Last week our youngest, Margot, turned 8. From the get-go she has always been opinionated with very strong ideas of how things should be, but is now perfecting the art of organizing and putting things into action in order to accomplish what she wants. She is always thinking ahead, planning and writing lists, carefully calculating what is important to her and the best way to get to that end. She does this respectfully (with the exception of pestering her older sister) and I marvel at her ability - there are times I feel she is more organized than I am.
You may recall that carrot cake is legendary in our house. There is never any question of what cake I am making for my husband’s big day in March. The story of then two-year-old Marielle (now aged 13) dragging her fingers through the frosting of his cake is told every year, and told proudly. This March carrot cake only adds fuel to the already smoldering fire of Margot’s planning as now her birthday is the ‘next’ birthday. She has been mulling her options since Christmas and with this last obstacleout of the way, the conversation always turns to "for my birthday," causing the adults to practice our "expectation management."
Fortunately she is such a thorough and reasonable planner, we have little to worry about. Friends, party favors, party games and decorations, menus and gift lists (this year she sent my mom who lives 3 houses away from us a letter via US Postal Service asking for cash), she works it all out in an astonishingly comprehensive plan.
This year she kept it simple. No big party, simple eats, although carrot cake was being requested on two dates (sleepover and actual birthday) and there was still the need for a treat to bring to school to share with her classmates. Of course I agreed to the carrot cake - although I did negotiate that instead of two 2-layered cakes I would bake for one and freeze one of the 9" round to be thawed and frosted for the Actual Day. This made me happier anyway, spreading out all that rich, carrot-y goodness over time.
Her request for the school treat took me by surprise, though. Out of nowhere, Margot asked that I make blondies, those chocolate-less brownies that are so dense and sweet. When I asked her why she had chosen them, she patiently explained that too much chocolate wasn’t such a great thing for her and that she didn’t really want carrot cake cupcakes as she wasn’t sure what her classmates would think of that, so blondies with a few chocolate chips, please. Why certainly! How could I argue with that?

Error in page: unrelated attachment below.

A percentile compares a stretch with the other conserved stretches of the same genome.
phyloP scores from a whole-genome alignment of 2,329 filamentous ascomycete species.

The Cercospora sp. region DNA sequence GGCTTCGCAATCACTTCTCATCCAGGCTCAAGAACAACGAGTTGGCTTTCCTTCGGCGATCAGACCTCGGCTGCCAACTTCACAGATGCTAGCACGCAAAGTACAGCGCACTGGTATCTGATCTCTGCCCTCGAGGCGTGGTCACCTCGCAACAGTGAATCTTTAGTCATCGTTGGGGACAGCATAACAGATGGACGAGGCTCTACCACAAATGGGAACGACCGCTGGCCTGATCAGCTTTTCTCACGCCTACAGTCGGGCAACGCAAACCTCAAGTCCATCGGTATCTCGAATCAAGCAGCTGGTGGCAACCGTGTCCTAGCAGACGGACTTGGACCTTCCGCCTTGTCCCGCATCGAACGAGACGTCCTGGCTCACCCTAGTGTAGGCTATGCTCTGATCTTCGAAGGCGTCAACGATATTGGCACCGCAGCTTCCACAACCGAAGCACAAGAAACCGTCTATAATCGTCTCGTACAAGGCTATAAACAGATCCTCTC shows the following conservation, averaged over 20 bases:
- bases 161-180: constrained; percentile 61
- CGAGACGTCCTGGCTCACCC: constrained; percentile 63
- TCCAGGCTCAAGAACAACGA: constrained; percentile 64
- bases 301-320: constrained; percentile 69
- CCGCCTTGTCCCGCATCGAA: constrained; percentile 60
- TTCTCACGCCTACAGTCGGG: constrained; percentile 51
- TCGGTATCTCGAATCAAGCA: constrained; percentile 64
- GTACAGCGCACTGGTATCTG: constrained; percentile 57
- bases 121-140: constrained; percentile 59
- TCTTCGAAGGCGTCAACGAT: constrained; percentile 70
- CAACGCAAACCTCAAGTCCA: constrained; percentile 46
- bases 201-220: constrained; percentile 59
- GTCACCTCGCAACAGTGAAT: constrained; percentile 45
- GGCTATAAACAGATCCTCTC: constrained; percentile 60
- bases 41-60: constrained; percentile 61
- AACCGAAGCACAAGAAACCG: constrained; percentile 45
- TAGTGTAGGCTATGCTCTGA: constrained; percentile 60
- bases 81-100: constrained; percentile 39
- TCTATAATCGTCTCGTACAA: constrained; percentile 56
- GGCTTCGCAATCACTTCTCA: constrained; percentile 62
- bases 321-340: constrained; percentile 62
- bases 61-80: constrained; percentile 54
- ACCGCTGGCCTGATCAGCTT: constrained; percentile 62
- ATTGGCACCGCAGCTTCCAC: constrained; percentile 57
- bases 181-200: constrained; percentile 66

Believe it or not, I had never made blondies. As chocolate is really not a very good thing for me to be eating these days, either, I figured it was about time I learn. I immediately did a google search and came up with several suggestions (including, of course, the ‘70’s rock band that got ‘The Tide is High’ stuck in my head). I knew just who to try, though, and clicked on the Smitten Kitchen’s recipe. Deb Perelman is a great blogger, funny, accessible and with a wonderful site, and I have never met a recipe of hers I didn’t like. And I, who try very, very hard not to buy anymore cookbooks, is most certainly going to add her cookbook to my very full kitchen bookshelf.
As it turns out, this recipe is a wonder of simplicity. In fact, I even taught it to Margot, as not only is it handy to have a memorized treat recipe in your repertoire, but the easy rhythm of the ingredients and amounts might help to lull her to sleep after a crazy day, and maybe even give her sweet dreams?
from Smitten Kitchen
1 stick of butter, melted
1 cup brown sugar
1 pinch salt
1 teaspoon vanilla
1 cup flour
Butter an 8x8 pan. Mix melted butter and brown sugar together until smooth. Add egg and vanilla and mix well. Add salt and flour and mix until combined. Spread into pan and bake at 350 degrees for 20-25 minutes, or until center is set. A bit gooey is a really good thing, really!
Of course, into this I had to add 1Ž2 cup of good chocolate chips which was definitely a delicious thing. I was also taken by some of the other add-in options suggested on the Smitten Kitchen site. Next time I will be adding dried cherries - yum! Or how about scotch? That sounded very interesting, especially for my husband, although not so much for the kids. And as an extra bonus, while making a late night dash to the grocery to pick up those aforementioned chocolate chips, I ran into a friend who told me about a fabulous browned-butter and almond variety she had whipped up for a tennis do. Add-ins or not, these blondies are delicious, couldn’t be easier, and you almost certainly have these ingredients in your pantry.
So, many thanks to a wise little girl whose strong opinions and exquisite planning not only kept me in practice with carrot cake, but has introduced a scrumptious and versatile treat that is a cinch to bake and easy to plan for. Sure to be seen at many a summer potluck this year, I’m looking forward to being creative with them!
Julie Potter is a wife, mother of two, avid gardener and passionate cook who believes good food doesn’t have to be complicated. Share your thoughts with her at email@example.com.